Phone etiquette for outsourcing companies

It was a long night, and my assistant and I called 55 outsourcing companies on our directory by hand. To our dismay, only one company out of 55 answered their phone professionally.

What does it mean to answer your phone professionally?
You need to announce who you are at a minimum, and also state your company name. Otherwise people will doubt you as a professional, and also not know if they dialed the correct number. Answering the phone professionally means that ALL of the people at your company need to be trained on how to answer the phone. If someone dials your cell number after hours, you never know who that is. It is safer to answer that professionally as well.

Why bother answering professionally?
If you are an outsourcing company in India or the Philippines, you are up against an enemy called “Doubt”. Americans, Australians, British, and other westerns are suspicious about giving work to companies overseas. The first question is — will they cheat me? The next question is — will they be reliable in their work? My personal experience is that outsourcing companies are more likely to give you trouble than an American company, however, American companies give a lot of trouble, and charge five times as much — which in most cases they are not worth! Putting experience aside, to eliminate all of the various types of DOUBT, you need to make a good impression.

How do outsourcing companies typically answer their phone?
Most companies we call answer with a dull “Hullo”. They sound like very low energy, low brainpower people to me. We have to ask one, twice, or thrice what company we called. Many of them act perplexed when we want to know what company they are with. If you are in a foreign country, do you want to hire a company who doesn’t know what their name is? How will they handle complicated outsourcing tasks if they don’t even know their own name?

Answering machines and phone systems?
Ideally you need a phone system that announces your company name, and perhaps has a menu with departments to select. If the person you want to reach is not there, there should be a personalized message box that clearly announces the person’s name who you are leaving a message for. Typically, when we make calls, we get standardized messages such as, “The person you called is not available, please call back later”. That is very unprofessional, and no foreigner will want to hire you with this type of non-answering machine.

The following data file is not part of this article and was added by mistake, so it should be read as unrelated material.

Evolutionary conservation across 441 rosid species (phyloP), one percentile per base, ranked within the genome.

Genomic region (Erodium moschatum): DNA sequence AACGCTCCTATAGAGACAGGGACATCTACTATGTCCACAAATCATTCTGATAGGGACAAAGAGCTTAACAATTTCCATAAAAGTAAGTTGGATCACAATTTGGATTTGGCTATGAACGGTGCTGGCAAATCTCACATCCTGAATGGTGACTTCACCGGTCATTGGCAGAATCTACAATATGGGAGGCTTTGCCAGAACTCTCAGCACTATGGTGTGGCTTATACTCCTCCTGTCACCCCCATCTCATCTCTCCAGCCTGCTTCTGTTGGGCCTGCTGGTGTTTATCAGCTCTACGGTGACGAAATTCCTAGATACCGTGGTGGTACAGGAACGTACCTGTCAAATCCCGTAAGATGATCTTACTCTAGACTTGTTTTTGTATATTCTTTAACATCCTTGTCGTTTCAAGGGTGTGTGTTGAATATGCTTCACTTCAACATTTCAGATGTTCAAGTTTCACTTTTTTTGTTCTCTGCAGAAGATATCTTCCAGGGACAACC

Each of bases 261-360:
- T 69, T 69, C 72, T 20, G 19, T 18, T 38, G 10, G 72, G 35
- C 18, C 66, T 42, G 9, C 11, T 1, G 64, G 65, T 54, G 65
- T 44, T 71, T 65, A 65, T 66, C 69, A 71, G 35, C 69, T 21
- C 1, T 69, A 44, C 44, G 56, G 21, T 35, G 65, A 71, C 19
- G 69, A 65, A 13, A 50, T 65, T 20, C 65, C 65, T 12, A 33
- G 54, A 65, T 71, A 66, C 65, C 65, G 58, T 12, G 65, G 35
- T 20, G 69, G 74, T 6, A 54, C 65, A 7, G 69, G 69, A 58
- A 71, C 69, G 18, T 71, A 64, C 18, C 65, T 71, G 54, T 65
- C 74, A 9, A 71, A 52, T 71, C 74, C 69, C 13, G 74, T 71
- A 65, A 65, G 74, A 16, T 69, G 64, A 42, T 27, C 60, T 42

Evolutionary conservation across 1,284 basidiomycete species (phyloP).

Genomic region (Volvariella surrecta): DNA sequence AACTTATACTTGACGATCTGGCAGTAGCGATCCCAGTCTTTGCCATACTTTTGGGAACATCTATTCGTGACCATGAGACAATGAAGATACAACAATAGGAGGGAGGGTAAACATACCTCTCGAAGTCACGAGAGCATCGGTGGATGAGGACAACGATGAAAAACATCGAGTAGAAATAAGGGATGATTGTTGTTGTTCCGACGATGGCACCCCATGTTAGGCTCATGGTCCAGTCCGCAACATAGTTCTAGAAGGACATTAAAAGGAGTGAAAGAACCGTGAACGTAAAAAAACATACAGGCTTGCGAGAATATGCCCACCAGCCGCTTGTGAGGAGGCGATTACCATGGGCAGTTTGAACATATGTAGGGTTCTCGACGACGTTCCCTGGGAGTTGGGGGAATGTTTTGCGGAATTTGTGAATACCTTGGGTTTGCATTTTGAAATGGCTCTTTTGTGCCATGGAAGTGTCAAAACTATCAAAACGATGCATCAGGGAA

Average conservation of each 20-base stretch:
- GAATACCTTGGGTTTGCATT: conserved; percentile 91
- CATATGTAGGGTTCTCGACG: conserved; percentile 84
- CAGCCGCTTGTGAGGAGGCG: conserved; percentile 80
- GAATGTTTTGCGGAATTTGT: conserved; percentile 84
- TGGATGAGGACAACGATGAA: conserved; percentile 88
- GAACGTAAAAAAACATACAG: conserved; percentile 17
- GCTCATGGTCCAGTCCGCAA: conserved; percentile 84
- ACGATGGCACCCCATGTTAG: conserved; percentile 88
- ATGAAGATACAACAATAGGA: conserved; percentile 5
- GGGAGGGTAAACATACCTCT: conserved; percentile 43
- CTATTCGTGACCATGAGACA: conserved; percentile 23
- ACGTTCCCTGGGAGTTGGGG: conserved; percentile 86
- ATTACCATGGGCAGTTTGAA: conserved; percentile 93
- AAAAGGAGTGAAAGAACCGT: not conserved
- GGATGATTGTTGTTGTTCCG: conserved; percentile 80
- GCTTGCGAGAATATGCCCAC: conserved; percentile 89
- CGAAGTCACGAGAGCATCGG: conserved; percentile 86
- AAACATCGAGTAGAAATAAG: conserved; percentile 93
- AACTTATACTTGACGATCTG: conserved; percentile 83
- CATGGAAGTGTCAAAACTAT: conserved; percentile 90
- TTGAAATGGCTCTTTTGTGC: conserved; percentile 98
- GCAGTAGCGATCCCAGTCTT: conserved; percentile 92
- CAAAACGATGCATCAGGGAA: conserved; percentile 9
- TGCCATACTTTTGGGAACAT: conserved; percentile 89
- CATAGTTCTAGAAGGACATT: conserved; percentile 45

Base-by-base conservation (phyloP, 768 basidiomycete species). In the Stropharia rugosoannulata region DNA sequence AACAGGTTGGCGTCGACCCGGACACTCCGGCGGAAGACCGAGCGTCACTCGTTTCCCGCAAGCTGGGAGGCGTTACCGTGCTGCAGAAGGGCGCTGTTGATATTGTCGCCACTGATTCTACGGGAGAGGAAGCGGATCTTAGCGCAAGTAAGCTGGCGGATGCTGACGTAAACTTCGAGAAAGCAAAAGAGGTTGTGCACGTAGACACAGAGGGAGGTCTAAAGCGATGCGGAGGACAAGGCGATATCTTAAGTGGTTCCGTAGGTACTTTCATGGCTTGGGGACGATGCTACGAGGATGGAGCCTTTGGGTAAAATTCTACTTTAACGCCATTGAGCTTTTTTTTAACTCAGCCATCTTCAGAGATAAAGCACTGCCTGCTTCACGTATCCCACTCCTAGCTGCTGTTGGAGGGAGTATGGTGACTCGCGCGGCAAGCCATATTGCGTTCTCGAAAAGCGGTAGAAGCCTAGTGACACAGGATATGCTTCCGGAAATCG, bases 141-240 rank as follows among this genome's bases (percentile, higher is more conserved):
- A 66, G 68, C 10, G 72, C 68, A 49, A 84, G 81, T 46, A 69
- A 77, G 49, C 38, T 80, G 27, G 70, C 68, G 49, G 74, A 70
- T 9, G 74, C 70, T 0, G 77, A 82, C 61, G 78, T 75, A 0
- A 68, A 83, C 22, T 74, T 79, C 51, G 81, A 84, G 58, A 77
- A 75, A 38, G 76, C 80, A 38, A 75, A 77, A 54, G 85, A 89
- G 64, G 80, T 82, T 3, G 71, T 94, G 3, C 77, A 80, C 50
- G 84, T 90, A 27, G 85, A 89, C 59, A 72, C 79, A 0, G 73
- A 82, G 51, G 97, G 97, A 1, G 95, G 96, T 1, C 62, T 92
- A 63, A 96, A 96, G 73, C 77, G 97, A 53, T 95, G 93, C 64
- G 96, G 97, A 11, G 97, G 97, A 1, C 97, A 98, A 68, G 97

Cell Phones?
Cell phones are a good back up number in case you are out of the office. But, your main number needs to be a reliable land line. In India it takes time and money to get a land line, and that proves how professional you are if you use one.

Changing numbers and web addresses is bad.
Most companies in India are constantly changing their mobile numbers and web addresses. They even change their companyname repeatedly. Companies gain trust based on LONGEVITY. So, if you change your company name every two years, you will come across as being a fly-by-night, and nobody overseas will trust you. We want to hire stable and reliable companies. Mobile phones in India are based on SIM cards which can be lost or rendered disfunctional. Therefor, your main number should be a landline which will not be disconnected.

Call me back on Skype?
If someone is calling about business, and you tell them you don’t want to talk, or you ask them to call you back on Skype so you can save a few rupees, you might miss out on a million dollar deal. Why should a big company who wants to use you have to call you again? If it were me — I would call again — but, not YOU — I would call ANOTHER company and deal with them. My effort for making the extra call will get more return calling someone else.

(1) If we know more about your company than the person who answers your phone: it’s time to learn phone etiquette.
(2) When you pick up the phone, are you so out of it that you sound like you are in your own time zone? #outsourcing #ust+24
(3) Unless your company name is “Hello”, don’t answer the phone with a dull “Hello”.
(4) Most overseas phone lines are so muddy, your chance for attracting prospects is over by the 3rd “What?”
(5) There is something to be said for continuity & changing your # every six months isn’t one of them!

(6) Professional US companies keep the same phone # for decades. How long have you had your #?
(7) Change is good, but not if it means changing your number every 6 months.
(8) How will former clients find you if you change your # every six months? Think about it!

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